The aim is healthy blood pressure – the bonus is weight loss.
The name DASH, which stands for Dietary Approaches to Stop Hypertension, was coined in the 1997 New England Journal of Medicine study that started it all. Until then, dietary approaches had mainly focused on cutting salt and alcohol – and weight loss.
Besides reducing blood pressure, other studies show DASH helps the heart by promoting healthier cholesterol and triglyceride levels. And the DASH approach is in line with American Diabetes Association guidelines. But there’s been one drawback: Few people follow it. A 2008 study suggests less than one-fifth of Americans with high blood pressure adhere to DASH-style eating.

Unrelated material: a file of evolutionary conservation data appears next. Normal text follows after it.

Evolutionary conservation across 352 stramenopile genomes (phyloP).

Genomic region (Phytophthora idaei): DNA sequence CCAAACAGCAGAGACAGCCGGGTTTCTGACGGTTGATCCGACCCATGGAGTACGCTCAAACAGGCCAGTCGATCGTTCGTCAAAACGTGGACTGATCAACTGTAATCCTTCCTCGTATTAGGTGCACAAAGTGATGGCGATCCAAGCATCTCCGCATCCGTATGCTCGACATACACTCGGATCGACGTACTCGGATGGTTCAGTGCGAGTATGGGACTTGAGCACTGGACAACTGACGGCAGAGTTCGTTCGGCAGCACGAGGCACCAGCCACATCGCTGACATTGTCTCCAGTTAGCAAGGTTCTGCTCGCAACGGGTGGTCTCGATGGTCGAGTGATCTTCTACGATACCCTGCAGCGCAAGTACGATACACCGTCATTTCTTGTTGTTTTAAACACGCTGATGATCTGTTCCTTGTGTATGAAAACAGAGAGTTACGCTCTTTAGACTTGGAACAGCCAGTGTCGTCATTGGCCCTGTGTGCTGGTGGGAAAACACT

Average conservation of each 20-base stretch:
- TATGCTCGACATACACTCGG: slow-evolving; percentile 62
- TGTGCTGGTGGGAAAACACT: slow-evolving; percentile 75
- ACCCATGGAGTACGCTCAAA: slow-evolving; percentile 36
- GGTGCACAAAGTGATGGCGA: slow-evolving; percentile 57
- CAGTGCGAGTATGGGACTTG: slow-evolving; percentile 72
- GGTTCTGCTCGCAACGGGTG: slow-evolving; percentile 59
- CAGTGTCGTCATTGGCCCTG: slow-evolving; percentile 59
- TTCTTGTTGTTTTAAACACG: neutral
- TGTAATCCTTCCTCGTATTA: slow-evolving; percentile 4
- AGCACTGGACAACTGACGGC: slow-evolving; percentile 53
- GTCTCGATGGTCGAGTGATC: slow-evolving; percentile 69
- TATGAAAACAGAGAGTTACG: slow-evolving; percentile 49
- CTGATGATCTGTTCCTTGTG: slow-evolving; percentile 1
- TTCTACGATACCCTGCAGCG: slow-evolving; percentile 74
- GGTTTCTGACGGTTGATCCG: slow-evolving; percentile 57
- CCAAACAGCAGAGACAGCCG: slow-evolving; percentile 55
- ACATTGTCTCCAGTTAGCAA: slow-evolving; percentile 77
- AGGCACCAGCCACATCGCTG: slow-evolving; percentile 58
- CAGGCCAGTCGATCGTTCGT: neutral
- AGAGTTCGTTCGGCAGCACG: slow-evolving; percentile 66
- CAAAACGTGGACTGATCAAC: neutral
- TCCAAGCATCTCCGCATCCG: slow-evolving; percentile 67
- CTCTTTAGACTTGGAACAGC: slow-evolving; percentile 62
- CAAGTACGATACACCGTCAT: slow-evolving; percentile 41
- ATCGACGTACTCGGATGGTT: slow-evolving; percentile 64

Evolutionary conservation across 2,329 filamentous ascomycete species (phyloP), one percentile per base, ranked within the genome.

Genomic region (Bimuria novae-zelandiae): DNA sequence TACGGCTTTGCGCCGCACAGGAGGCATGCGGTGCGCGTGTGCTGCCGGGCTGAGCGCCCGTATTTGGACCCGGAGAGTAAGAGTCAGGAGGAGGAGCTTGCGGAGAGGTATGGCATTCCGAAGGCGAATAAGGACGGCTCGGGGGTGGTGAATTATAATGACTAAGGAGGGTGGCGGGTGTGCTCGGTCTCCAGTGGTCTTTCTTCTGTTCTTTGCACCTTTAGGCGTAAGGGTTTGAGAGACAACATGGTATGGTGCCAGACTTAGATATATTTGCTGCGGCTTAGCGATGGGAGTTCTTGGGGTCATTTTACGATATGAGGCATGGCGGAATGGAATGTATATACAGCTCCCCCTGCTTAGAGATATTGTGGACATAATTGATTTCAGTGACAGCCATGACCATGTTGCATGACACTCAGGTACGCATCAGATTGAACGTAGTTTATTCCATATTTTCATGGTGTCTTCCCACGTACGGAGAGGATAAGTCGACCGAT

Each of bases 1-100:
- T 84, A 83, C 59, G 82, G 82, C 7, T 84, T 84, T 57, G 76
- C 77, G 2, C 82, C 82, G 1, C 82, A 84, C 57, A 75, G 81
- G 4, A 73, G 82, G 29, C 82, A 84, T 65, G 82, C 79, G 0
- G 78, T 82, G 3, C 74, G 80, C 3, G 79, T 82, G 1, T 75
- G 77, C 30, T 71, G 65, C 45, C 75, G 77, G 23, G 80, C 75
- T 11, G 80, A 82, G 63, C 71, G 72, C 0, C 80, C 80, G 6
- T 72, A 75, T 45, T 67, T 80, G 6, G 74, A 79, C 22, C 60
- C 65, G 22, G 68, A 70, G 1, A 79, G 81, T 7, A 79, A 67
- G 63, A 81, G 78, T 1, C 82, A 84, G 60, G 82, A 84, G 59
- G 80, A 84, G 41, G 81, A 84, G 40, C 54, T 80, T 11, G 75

Because DASH isn’t a commercial diet, there’s no industry marketing behind it. And since it involves an overall dietary pattern, Appel says, “It’s hard to get somebody particularly engaged when it’s not patentable.” On the other hand, he adds, “If this was a pill, there’d be people making billions.”